For many years JavaScript editors have been a thorn in our side.  Browser vendors are constantly improving the rich text editing capability as used by all of the free editors.  We know our editor is better, and so do our clients; most of the time it’s easy to show just how much better we are during the sales process.  Last week we completed development on a new feature that we believe takes this a step further.  We’re so confident that our editor is better, we’re willing to distribute a JavaScript editor to prove it.

We don’t advertise this on the website anywhere, but I’m going to come right out and say it; we picked FCKEditor.  It’s one of the most lightweight editors around while still providing a solid experience, and it starts up a crapload faster than other JavaScript editors through use of an image array for the toolbar icons.  Most importantly though the FCKEditor source code is high quality, easy to understand and we felt it would be the easiest to maintain out of the editors we evaluated.

I’m really proud of how well this integration turned out.  Particularly the UI; if you compare the default FCKEditor interface to the default EditLive! interface you wouldn’t think it was possible to wrangle the JavaScript editor to look anything like our Java applet.  Using some creative JavaScript and CSS we not only made it look almost identical, we did it without modifying any of the core FCKEditor files.  We even created tabs to change between design and code view, something that took me a few days to get right and the result looks just like the real thing:
EditLive! Express Edit
(click for a better look, my theme isn’t wide enough to fit the image at full size)

This integration was produced for what boils down to two basic reasons.  Some potential clients don’t want to require Java on all user machines and others are paranoid that users will freak out when the Java logo appears (I disagree, but some people really hate Java!).  Personally, I see this as a cool way to prove to the world that JavaScript editors cannot, and often will not, beat our consistent cross platform editing experience.

As an example, load up the FCKEditor demo and try this:

  • Delete all the default content and type a few words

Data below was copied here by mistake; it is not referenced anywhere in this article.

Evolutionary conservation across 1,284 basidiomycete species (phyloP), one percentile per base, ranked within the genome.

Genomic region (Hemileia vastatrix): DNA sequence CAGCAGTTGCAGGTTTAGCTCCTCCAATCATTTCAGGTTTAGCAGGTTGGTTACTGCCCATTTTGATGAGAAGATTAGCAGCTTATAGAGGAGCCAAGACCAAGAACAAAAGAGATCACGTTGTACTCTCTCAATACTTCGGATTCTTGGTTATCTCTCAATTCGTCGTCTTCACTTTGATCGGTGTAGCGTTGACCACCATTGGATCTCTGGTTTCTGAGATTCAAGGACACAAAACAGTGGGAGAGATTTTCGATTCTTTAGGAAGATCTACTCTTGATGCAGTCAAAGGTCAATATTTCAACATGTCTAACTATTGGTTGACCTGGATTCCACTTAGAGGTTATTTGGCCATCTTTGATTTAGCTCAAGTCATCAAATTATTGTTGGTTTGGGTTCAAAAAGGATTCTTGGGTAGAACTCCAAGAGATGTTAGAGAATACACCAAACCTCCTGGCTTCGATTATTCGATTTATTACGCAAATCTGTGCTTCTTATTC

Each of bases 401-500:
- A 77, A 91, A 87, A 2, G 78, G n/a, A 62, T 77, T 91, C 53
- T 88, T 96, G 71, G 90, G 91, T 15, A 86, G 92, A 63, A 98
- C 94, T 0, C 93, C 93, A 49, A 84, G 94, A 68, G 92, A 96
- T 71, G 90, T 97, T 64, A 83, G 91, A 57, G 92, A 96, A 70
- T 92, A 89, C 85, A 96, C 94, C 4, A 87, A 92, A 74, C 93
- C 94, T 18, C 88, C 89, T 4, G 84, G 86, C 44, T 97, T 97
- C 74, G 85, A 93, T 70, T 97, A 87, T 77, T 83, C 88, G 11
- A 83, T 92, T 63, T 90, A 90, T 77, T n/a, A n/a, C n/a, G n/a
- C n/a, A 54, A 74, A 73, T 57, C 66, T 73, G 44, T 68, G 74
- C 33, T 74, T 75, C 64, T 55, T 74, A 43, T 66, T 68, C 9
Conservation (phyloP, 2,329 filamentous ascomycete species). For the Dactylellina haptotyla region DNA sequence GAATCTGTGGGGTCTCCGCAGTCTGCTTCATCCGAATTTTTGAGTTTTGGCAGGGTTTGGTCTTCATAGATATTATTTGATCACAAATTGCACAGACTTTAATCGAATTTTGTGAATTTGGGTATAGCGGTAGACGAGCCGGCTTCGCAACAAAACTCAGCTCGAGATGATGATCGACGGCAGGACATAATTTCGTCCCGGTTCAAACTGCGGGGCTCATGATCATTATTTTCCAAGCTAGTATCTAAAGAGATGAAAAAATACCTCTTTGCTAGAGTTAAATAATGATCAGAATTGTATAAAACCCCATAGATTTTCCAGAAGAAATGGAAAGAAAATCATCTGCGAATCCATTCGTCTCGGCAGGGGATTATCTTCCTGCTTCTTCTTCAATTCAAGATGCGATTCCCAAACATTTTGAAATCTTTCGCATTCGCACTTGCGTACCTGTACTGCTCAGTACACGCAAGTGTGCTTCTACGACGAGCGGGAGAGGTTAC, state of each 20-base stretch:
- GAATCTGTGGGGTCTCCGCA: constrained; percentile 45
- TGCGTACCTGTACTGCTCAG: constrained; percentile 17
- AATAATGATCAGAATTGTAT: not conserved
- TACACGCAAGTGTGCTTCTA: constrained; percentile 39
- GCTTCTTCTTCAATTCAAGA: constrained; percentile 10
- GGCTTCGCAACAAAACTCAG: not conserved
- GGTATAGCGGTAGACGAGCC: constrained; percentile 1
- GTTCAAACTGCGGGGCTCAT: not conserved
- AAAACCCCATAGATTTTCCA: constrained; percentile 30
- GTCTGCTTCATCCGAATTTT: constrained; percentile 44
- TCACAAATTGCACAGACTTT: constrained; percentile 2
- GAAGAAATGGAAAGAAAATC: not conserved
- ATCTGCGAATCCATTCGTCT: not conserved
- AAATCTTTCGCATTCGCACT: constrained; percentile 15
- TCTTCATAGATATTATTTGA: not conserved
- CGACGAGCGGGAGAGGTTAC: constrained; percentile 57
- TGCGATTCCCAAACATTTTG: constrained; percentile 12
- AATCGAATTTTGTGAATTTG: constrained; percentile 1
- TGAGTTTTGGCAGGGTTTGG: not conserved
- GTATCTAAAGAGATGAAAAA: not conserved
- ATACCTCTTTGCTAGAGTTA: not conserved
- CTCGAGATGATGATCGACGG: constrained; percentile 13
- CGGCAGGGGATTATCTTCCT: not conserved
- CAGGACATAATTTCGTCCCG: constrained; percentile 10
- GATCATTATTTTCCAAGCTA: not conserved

• Highlight the last word on the line and insert a hyperlink
  • Click at the end of that word, hit enter and continue typing

The result will depend which browser you use – in FireFox, you wind up with the hyperlink continuing on the second line whereas Internet Explorer is a bit smarter and ends the hyperlink before starting a new paragraph.

Another example:

  • double click on a word in the middle of a line
  • insert a hyperlink

In FireFox, the selection model highlights the space after the word when you do this and your new hyperlink includes the space – you get this ugly line extending out from the end of your word.  IE also highlights the space after the word but is smart enough to not include the space in the new hyperlink.

Neither of these cases are an issue in EditLive!, and fixing such “minor” problems is often more effort than it’s worth in a JavaScript editor that relies on the browser to do all the heavy lifting.  I can personally vouch for this; I worked with the IE HTML editing component in EditLive! for Windows for so many years and there were numerous frustrating bugs that I just couldn’t do anything about.

The EditLive! UI is consistent and sensible on all supported platforms, and our support team is capable of fixing even minor UI bugs.  This is the advantage Java gives us; we control the entire editing component and can even fix JRE bugs by extending the Sun classes.

For basic commands you can get away with a JavaScript editor, but once you start creating complicated HTML the little things start to bite you.  It’s classic death by a thousand paper cuts; there are many more examples than the two I provided above and nobody I know at Ephox can stand using a JavaScript HTML editor anymore.  We use EditLive! on our internal wiki and so the entire company is now spoilt by using the best WYSIWYG editor in existence.

I’m going to sound like a salesman for saying this, but there are bigger advantages over JavaScript editors than the nicer editing experience.  We replicate the MS Word table insert wizard, use 100% Java dialogs so we don’t have popup blocker issues, and have no issues with custom XML tags in the middle of HTML.  Large systems often use such custom tags as template hooks; at best a JavaScript editor will hide the tag where it can be accidentally deleted and at worst it will completely corrupt it.  Oh and did I mention that we have the best in-browser Track Changes experience I know of?

I’m not trying to say the editor is perfect; there are always things we want to improve (and every time the development team is given a chance, we do).  It’s just that nothing I’ve seen (even other Java editors) holds up very well next to EditLive!.


For anyone wanting to try Express Edit, the website demos aren’t finished and it hasn’t actually been released yet so you’ll need to download an Early Access build.